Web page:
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Tourism to Oz hits nine-year high but spending lags

July 29, 2014 Destination Global, Headline News No Comments Email Email

egtmedia59Improved economic conditions in the US and Britain have contributed to the strongest growth in international visitors to Australia in nine years, with arrivals projected to grow more than 5% annually over the next three years, according to the Tourism and Hotel Market Outlook report.

Released by Deloitte Access Economics, the bi-annual report provides in-depth analysis of the issues and trends impacting the Australian tourism and hotel sectors and presents forecasts for hotel market performance across ten individuals markets.

The report shows international visitor arrivals grew 8.2% over the year to May driven by a 9.4% increase in leisure travel.

While growth continued to be driven by arrivals from Asia, “improving economic conditions in the US and UK” contributed to a further acceleration in arrivals from those markets.

Growth in international visitor nights showed a more modest increase up 0.5% over the year to March while trip duration shortened across the board.

Report highlights:

  • Arrivals from Asia continued to show growth over the year to May 2014 with China growing by 11.9%, Malaysia by 20.4% and Singapore by 16%
  • Arrivals from the UK grew 11.9% over the year to May, a turnaround after having fallen by almost 20% over the previous six years
  • Arrivals from the US grew by 9.1%, their fastest annual growth since March 2010

Despite that apparently rosy outlook, the Tourism & Transport Forum (TTF) has warned that Australia is missing out on billions in additional economic benefit, with new figures showing visitor spending is tracking below the bottom end of the Tourism 2020 targets.

TTF acting chief executive Trent Zimmerman said significant reform and investment is needed to help Australia achieve its goals.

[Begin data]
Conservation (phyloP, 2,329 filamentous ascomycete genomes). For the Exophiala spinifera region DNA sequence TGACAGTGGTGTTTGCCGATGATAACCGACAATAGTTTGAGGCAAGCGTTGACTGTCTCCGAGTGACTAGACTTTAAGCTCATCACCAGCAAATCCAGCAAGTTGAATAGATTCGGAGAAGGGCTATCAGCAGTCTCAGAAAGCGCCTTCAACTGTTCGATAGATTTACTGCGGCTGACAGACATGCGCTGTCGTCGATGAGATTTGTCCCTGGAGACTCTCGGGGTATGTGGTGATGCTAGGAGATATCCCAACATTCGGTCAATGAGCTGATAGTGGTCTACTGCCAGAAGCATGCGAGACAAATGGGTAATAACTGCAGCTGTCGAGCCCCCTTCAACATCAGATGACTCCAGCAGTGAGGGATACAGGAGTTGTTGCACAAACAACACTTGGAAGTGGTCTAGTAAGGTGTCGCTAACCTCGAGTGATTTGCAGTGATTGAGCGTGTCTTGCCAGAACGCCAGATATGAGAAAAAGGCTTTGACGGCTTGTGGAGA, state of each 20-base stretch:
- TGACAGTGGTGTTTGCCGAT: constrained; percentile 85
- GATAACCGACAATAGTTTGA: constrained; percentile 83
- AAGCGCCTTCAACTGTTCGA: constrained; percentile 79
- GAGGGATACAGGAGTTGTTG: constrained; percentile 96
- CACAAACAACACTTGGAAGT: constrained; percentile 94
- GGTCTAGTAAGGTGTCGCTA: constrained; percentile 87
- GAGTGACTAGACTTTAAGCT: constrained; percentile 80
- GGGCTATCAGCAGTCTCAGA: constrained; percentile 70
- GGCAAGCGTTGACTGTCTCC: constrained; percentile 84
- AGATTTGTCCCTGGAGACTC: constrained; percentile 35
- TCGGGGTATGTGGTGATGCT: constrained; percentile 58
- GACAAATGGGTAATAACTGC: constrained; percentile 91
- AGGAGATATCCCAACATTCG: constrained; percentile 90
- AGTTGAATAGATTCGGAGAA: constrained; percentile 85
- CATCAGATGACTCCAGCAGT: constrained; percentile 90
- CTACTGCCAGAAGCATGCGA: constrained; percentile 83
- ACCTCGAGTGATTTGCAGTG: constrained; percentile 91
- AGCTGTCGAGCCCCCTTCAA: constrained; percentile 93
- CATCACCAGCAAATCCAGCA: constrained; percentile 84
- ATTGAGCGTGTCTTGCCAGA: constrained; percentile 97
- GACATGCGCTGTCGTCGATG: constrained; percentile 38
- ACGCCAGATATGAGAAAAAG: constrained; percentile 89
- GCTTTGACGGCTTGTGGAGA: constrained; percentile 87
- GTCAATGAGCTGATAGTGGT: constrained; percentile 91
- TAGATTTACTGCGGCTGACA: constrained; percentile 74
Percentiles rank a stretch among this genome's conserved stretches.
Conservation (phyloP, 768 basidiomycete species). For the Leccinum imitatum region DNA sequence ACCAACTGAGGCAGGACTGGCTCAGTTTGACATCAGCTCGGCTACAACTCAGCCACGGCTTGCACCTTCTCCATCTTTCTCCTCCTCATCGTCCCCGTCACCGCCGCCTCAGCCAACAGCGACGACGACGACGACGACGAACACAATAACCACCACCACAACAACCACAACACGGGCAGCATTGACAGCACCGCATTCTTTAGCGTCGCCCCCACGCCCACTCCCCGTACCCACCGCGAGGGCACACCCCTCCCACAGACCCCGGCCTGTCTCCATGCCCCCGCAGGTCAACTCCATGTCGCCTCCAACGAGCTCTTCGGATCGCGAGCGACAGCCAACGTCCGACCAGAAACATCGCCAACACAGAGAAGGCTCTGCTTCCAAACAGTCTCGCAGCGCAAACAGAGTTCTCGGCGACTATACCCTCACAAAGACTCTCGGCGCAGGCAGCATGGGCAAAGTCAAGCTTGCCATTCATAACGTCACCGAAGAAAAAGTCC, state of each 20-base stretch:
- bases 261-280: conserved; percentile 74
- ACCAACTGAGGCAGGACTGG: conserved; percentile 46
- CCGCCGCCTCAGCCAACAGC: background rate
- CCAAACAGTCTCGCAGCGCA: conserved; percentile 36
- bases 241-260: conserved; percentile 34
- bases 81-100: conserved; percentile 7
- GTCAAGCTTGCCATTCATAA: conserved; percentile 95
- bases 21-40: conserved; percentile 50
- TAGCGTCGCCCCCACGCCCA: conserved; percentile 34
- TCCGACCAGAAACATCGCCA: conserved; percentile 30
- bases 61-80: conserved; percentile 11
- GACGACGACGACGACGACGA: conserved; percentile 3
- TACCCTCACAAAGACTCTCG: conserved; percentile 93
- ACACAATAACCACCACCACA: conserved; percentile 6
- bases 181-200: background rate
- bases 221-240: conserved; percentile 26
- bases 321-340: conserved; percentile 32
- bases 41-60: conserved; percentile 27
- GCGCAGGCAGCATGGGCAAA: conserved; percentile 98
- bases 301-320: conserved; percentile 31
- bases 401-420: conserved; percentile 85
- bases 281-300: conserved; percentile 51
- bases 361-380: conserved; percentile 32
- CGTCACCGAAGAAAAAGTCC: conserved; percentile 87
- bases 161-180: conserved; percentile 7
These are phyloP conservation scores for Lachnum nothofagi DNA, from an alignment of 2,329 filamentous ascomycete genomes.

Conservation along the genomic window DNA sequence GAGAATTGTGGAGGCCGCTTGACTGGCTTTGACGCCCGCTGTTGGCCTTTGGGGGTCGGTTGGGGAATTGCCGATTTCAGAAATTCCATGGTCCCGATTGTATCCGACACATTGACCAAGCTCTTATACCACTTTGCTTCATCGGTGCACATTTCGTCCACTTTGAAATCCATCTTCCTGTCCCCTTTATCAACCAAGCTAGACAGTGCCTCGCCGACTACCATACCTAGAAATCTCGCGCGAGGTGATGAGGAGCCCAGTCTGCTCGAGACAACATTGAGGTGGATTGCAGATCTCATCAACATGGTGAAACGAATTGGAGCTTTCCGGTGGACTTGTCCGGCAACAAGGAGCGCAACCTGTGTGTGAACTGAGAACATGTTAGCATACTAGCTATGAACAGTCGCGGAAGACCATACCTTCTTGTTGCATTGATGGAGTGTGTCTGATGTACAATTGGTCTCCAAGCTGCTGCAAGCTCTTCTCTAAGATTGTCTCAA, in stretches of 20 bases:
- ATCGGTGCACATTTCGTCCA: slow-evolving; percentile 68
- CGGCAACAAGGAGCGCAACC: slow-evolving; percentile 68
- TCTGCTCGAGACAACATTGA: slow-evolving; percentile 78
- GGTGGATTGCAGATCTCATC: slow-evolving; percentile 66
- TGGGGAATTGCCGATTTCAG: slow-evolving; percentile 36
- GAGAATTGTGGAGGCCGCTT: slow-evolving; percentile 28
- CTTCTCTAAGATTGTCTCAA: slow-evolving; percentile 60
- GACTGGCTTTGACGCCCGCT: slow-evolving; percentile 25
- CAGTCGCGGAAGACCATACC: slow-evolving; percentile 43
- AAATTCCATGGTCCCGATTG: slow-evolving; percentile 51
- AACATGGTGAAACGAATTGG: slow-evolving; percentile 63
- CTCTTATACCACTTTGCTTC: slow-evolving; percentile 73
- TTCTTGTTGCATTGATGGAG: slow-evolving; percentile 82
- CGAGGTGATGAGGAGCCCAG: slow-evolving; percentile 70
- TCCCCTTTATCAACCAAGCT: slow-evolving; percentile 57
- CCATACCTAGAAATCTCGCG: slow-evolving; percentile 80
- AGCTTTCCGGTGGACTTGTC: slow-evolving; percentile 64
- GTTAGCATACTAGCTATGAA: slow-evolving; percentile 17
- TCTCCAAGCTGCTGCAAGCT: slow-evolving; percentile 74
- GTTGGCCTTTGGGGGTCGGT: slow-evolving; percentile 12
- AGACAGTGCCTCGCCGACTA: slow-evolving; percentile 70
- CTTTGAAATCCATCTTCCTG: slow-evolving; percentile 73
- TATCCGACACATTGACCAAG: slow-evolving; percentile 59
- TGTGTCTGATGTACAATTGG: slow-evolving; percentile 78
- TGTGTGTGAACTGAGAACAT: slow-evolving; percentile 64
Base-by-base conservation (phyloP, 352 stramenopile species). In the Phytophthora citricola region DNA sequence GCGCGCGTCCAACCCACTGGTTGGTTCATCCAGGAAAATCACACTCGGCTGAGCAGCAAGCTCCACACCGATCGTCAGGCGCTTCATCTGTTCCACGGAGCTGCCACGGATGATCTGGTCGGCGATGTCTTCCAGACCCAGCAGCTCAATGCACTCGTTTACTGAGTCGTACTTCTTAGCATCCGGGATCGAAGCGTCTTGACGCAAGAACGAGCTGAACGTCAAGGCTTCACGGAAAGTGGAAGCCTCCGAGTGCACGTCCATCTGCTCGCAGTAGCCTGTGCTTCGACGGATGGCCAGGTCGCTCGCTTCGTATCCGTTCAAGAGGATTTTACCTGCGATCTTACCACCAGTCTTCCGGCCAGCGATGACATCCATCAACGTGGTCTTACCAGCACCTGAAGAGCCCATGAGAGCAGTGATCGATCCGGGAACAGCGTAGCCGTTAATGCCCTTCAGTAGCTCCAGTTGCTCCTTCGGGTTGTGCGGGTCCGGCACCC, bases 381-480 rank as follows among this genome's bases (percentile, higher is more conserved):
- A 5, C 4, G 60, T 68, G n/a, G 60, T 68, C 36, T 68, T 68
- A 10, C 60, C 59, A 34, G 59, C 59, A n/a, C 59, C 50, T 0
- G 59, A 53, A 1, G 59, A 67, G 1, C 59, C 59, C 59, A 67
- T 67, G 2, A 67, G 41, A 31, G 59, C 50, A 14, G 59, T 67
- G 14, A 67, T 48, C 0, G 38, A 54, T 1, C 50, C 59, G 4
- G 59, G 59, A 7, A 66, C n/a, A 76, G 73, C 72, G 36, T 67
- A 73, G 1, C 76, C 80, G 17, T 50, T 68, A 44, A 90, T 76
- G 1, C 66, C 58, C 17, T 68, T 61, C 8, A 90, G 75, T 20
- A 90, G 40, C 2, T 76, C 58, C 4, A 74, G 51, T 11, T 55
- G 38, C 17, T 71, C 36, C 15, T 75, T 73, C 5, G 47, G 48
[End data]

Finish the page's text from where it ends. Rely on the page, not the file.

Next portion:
“The Tourism 2020 target is to increase overnight visitor spending to between AUD 115 and AUD 140 billion a year by the end of the decade, but at the moment we are not even going to reach the bottom end of that range,” Zimmerman said.

“TTF believes that with the right investment and policy frameworks, the AUD 140 billion is an achievable target.

“The federal government and state and territory governments around the country have committed to the Tourism 2020 targets, however current investment in tourism is not sufficient to achieve those goals.

“A business as usual approach to tourism is simply not enough to reach the Tourism 2020 targets or for tourism to fulfil its potential as an economic development strategy for Australia.

“Additional government investment in tourism marketing is required to ensure Australia does not lose market share to countries that have not only recognised tourism’s potential to drive economic activity, create jobs and provide future prosperity, but have invested in tourism marketing and the infrastructure required to make that happen.

“We acknowledge that some jurisdictions have increased tourism marketing funding and acknowledge the public investment in demand-driving infrastructure like the International Convention Centre Sydney, the expanded Adelaide Convention Centre and the new Perth Stadium.

“We also appreciate that work is being done to improve visa processing, reducing the complexity and application timeframes, and to facilitate nature-based tourism activities.

“However, all jurisdictions must recognise the value of tourism marketing, with numerous studies showing a return on investment of between AUD 8 and AUD 16 for every dollar spent on international tourism marketing.

“Additional government funding would also facilitate extra private sector investment, delivering greater reach and frequency for campaigns in key markets.

“Tourism already supports more than 900,000 jobs around the country and generates AUD 43 billion in GDP, but that contribution could be even greater, especially with the mining investment boom waning and heavy manufacturing continuing to decline.

“We are calling on the federal government and all states and territories to recognise the value and potential of tourism as an economic development strategy that can deliver future prosperity to Australia and to back their rhetoric with action.”

Edited by : Peter Needham

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